Ernest Barker and Greek Political Thought: Plato
For much of the twentieth century Ernest Barker was the most frequently cited authority on Greek political thought in the English-speaking world. The centenary of his first publication, The Political Thought of Plato and Aristotle, provides a fitting occasion to commemorate his seminal and enduring contribution to the subject. In the first of two articles, I explore Barker's treatment of Plato, particularly as a foil for developing his own synthetic brand of neo-idealism. With a focus on the Republic, Barker crafts an erudite yet lively account that leaves little of Plato's political thought left standing. Yet for all this damning criticism, Barker remained under the 'spell of Plato' insofar as he saw in his organic and ethical conception of the polis a foundation for the state far superior to the mechanical and legalist orientation of classical liberalism. In fine, Barker provides an engaging, if occasionally anachronistic reading of Plato's politics, one marked by an eclecticism and ambivalence that would characterize his own political commitments over the course of a long career.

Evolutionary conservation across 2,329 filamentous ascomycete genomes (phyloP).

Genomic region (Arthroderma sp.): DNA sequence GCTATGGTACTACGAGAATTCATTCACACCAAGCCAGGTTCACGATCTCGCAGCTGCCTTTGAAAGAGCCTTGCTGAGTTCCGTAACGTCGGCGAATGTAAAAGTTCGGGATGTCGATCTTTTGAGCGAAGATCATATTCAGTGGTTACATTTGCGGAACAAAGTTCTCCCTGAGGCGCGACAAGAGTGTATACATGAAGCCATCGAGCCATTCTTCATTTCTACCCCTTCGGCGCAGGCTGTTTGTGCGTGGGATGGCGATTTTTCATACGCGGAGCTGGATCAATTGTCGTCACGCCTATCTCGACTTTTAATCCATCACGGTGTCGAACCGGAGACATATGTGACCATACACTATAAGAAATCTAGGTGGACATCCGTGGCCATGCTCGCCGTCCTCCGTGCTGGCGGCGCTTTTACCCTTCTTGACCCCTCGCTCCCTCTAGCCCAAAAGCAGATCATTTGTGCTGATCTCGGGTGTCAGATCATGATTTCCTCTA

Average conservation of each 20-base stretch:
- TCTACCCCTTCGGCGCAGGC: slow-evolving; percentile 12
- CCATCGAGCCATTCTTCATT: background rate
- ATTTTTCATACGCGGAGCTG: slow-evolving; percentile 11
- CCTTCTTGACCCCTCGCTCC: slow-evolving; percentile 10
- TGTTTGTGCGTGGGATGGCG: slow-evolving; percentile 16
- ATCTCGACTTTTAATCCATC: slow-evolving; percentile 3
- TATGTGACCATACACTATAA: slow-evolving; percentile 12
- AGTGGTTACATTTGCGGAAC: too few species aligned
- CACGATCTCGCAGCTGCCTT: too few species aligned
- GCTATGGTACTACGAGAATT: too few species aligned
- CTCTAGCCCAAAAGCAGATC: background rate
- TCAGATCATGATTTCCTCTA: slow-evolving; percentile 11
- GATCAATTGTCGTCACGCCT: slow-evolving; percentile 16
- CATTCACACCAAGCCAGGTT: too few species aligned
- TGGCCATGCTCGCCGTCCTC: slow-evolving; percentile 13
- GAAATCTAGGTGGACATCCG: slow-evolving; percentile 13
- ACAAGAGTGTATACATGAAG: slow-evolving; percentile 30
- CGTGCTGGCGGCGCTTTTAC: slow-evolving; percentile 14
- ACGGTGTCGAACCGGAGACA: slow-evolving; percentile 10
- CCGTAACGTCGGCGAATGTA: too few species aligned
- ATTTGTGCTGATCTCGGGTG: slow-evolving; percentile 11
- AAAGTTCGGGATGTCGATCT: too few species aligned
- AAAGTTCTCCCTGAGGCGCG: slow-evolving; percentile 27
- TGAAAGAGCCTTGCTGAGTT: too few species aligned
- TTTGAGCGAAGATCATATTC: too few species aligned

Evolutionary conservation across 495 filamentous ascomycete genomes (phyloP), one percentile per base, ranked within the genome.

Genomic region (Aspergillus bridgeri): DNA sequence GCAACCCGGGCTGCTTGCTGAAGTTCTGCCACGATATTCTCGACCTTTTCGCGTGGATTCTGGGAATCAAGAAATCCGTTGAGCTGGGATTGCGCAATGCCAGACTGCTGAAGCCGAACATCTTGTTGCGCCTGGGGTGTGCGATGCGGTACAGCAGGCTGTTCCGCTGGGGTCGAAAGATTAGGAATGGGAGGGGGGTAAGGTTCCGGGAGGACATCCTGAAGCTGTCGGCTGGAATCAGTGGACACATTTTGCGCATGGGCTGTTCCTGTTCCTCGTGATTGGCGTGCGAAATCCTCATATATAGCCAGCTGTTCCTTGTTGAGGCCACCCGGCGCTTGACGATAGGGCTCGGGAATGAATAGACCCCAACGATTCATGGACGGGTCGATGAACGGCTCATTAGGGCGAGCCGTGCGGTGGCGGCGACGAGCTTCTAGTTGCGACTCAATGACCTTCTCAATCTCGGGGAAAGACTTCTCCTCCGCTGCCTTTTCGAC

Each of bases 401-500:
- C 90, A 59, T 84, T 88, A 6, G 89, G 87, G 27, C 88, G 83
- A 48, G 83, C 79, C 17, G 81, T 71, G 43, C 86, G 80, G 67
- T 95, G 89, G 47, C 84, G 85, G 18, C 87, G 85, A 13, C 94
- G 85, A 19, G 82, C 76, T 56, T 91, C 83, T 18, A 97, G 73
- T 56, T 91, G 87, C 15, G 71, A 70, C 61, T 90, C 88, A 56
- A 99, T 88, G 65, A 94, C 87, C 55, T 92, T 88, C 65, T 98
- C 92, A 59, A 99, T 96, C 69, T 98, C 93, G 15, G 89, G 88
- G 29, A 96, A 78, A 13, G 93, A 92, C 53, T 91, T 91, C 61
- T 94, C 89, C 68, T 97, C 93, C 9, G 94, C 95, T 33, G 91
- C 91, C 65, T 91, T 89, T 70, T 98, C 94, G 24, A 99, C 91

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Document Type: Research Article
Publication date: 2006-01-01